Stevie Wishart performs in the Vatican

Posted Oct. 9, 2012 by Alkan Chipperfield

FoAM was prominently represented in the Vatican last Sunday, XXVII Sunday of Ordinary Time, when composer and performer Stevie Wishart, accompanied by her ensemble, Sinfonye, were invited to perform at Holy Mass in St Peter’s Square whilst His Holiness Pope Benedict XVI presided over the solemn concelebration of the XIII Ordinary General Assembly of the Synod of Bishops on the New Evangelisation. It was on this historic occasion that St Hilegard of Bingen (O.S.B.) was proclaimed Doctor of the Church, thus formalising a de facto sainthood almost universally recognised but only now, after four previous attempts at canonization, formally acknowledged.

Additionally, Stevie and Sinfonye perform a series of short musical interventions Friday 12 October at the Church of the Most Holy Name of Jesus, Piazza del Gesù, Rome, on an evening dedicated to Dante’s Faith and part of the Year of Faith and the Synod of Bishops.

The performances at the Vatican were extracts from a larger project that had first started out as a film proposal before being picked up by Universal (under the Decca label) as a “Stevie Wishart CD around Hildegard.” It is a collaboration between her and composer/producer Guy Sigsworth.

Stevie mentions that while Hildegard’s music is really meant to be performed in a religious rather than secular context, it doesn’t actually fit very well in the liturgy, as her texts are very individual. She therefore decided to structure the CD on the idea of vespers, where antiphons could be “sandwiched” between Psalms to make a pleasing whole. This structure also allowed considerable flexibility, moving the album beyond a merely historical recording to include a number of Stevie’s new compositions, such as the Magnificat, based on one of Hildegard’s texts, and O doctor optimae, where the words of this medieval Latin service for instating a new saint were set to one of Hildegard’s most beautiful songs, O coruscans lux stellarum. The album also includes Guy Sigsworth’s ambient remixes of Hildegard samples.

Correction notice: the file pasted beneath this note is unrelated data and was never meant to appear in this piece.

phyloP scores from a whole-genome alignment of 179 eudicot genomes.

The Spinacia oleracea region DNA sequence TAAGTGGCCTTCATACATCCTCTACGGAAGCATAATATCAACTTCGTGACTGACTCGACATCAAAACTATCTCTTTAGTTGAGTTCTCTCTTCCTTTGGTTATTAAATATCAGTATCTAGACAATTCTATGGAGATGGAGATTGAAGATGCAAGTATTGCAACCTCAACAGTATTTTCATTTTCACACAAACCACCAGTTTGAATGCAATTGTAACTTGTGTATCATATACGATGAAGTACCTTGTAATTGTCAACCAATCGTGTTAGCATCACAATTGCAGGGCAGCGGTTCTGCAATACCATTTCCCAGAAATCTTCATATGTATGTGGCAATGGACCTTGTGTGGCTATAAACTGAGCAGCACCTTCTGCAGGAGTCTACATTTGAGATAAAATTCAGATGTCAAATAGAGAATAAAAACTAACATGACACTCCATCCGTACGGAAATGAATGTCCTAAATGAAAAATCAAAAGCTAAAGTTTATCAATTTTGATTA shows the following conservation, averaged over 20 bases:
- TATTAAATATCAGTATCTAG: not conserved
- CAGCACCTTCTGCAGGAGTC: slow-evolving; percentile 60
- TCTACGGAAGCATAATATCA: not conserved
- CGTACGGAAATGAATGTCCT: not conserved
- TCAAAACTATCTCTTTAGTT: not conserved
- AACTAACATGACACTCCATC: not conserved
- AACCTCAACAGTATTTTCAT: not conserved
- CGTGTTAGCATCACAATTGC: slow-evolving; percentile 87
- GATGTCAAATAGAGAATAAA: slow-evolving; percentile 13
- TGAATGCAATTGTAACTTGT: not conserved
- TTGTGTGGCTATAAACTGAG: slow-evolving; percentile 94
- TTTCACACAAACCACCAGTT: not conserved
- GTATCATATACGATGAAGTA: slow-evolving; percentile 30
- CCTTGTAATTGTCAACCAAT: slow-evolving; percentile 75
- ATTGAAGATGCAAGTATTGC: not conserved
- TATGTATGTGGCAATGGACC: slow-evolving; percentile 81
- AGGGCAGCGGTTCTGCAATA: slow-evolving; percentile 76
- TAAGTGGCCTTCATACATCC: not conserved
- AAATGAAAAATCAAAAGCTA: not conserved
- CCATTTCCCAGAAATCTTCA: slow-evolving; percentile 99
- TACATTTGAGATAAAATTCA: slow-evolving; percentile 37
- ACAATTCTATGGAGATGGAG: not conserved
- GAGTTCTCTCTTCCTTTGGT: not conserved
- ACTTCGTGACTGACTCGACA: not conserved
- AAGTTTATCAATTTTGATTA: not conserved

While it remains to be seen whether the Catholic Church will begin to fully embrace principles of Viriditas or instate Lingua Ignota as an official ecclesiastical vulgate, the long-overdue canonization of Hildegard (the first ever composer and fourth woman to be canonised, bringing the number of official Roman Catholic saints to 35), celebrated in Stevie’s inspiring performance, can only point towards a positive transformation of the Faith.

We eagerly await Stevie’s return from Italy to hear her own impressions, which will be reported here in a followup post.



Get the Music